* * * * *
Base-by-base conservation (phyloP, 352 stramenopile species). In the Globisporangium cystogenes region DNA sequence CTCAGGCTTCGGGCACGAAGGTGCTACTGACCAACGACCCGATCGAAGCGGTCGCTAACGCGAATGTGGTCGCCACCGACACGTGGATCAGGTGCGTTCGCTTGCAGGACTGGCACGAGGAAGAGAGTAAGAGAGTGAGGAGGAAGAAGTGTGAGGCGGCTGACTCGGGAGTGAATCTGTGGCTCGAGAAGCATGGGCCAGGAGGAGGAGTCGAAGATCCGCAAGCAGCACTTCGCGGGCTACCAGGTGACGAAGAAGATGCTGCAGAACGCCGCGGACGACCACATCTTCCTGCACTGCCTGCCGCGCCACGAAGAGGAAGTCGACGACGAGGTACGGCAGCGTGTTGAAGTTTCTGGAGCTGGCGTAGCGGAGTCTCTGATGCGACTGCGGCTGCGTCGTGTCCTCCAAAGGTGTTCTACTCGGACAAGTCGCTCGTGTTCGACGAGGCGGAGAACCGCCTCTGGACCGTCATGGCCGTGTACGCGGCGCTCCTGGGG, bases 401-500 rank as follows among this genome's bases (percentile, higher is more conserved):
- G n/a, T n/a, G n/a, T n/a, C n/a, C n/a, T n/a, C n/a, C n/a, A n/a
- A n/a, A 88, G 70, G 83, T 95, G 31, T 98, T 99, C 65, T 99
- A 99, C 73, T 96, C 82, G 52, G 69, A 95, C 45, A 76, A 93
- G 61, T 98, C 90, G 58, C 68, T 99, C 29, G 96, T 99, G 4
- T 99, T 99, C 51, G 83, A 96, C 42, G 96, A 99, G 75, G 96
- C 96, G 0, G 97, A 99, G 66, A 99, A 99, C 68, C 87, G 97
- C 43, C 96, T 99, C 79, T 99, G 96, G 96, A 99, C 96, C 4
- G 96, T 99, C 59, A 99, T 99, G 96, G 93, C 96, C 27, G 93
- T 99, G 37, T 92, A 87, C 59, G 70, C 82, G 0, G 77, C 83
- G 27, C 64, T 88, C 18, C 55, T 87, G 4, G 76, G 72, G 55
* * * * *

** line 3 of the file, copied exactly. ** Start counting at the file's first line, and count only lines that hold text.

- A n/a, A 88, G 70, G 83, T 95, G 31, T 98, T 99, C 65, T 99